30 October 2013
It’s not in my habits to criticise a nice project, but when I see so many people claiming the perfect solution, I wanted to show the dark side of the moon.
I’m talking about the project Phonebloks. This project appeared on kickstarter few months ago. The idea is to make a modular phone where any piece can be replaced to can customise your phone in function of your needs. At the same time, you don’t throw it away if a part breaks, like the battery, you just replace the broken bit. The plans would be open source and anybody can contribute, and any manufacturer can sell bloks.
Of course, in the idea it looks very nice: ecological, open and modular. The definitive solution to the ‘planned obsolescence’ problem. Well..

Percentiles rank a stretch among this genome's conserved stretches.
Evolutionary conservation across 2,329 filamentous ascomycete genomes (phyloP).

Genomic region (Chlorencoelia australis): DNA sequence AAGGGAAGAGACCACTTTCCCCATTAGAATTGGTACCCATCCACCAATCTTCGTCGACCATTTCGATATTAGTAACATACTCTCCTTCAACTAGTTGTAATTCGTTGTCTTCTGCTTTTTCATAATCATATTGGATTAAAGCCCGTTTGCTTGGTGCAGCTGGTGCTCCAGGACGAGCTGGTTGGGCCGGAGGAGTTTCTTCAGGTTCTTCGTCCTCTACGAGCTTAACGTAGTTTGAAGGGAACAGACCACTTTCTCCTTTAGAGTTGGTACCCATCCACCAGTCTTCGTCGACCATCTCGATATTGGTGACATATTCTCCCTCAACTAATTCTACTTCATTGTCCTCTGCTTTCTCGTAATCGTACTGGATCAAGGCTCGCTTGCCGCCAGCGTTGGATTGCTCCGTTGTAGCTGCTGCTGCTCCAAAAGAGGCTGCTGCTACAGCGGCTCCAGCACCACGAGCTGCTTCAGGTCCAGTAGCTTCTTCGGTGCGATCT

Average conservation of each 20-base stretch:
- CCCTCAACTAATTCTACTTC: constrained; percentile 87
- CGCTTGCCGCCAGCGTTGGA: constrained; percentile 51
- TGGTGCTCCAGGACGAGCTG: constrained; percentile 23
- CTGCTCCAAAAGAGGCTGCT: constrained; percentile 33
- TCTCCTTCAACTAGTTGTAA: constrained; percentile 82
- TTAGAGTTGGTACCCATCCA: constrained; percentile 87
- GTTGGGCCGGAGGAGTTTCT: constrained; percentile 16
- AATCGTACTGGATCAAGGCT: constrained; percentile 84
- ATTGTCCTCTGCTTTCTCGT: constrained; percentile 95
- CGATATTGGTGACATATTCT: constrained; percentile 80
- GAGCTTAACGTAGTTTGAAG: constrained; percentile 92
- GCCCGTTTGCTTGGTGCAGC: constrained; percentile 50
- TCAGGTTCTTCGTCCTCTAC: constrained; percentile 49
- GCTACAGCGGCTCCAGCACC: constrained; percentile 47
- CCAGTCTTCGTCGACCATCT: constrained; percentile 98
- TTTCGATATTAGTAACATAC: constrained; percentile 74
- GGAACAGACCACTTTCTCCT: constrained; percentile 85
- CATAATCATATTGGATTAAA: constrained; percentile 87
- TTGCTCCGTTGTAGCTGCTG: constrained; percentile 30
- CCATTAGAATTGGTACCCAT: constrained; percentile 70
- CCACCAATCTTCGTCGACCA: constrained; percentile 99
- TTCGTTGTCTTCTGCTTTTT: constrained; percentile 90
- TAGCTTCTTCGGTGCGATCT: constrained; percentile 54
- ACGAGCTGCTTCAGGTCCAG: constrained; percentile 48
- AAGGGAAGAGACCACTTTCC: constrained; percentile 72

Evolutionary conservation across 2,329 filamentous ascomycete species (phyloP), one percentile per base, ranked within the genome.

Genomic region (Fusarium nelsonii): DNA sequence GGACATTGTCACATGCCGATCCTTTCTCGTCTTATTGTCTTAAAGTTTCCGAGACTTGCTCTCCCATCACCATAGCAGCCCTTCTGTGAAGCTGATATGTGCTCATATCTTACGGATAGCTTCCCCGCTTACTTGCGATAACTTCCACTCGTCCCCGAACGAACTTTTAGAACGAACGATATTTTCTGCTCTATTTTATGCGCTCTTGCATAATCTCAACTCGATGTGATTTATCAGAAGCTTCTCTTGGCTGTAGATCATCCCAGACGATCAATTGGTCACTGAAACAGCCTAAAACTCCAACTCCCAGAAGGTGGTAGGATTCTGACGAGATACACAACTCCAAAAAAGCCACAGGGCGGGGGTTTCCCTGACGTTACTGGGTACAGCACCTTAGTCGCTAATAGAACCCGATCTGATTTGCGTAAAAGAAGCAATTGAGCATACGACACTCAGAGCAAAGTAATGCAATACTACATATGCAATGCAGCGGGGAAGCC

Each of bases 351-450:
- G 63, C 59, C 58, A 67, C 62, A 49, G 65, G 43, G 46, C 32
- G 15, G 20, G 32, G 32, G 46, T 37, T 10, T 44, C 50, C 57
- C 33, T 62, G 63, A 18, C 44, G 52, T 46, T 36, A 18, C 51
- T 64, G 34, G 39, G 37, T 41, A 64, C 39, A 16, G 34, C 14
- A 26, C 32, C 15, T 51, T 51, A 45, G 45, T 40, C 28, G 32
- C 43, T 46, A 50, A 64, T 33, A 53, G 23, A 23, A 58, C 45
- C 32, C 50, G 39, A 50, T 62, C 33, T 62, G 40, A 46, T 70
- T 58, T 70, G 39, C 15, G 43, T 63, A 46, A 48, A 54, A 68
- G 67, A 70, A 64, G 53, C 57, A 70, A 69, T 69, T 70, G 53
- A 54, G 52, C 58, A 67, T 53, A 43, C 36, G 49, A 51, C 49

In the first seconds of the video, they explain that everyday, millions of electronic devices are thrown away because on of their component is broken. Then to illustrate this, there’s an animation with a lot of devices… which last. I’m sorry but I’ve never seen a broken Nokia 3310. Except if you did it explicitly with all your energy, that is really rare. Let’s continue with the DVD player and Discman, or this simple camera. I’m pretty sure, you have one in your closet, taking the dust, or you thrown it away. Was/is it broken? No? So why are you not using it right now? Simply because something new replaced it. Why don’t you use your discman? Probably because you have an iPad or a smartphone. One of the worst example was when plasma TV arrived on the market. How many people bought one when they had a tv in working order? Most of our electronic waste come from this, a new version of a product arrive on the market: thinner, more powerful, sexier. It’s enough to let people buy it. The problem come from here first: if people were only buying stuff they need, we probably wouldn’t waste electronics and have more time to focus on important things in our life (ok, I shouldn’t take my personal problems as general).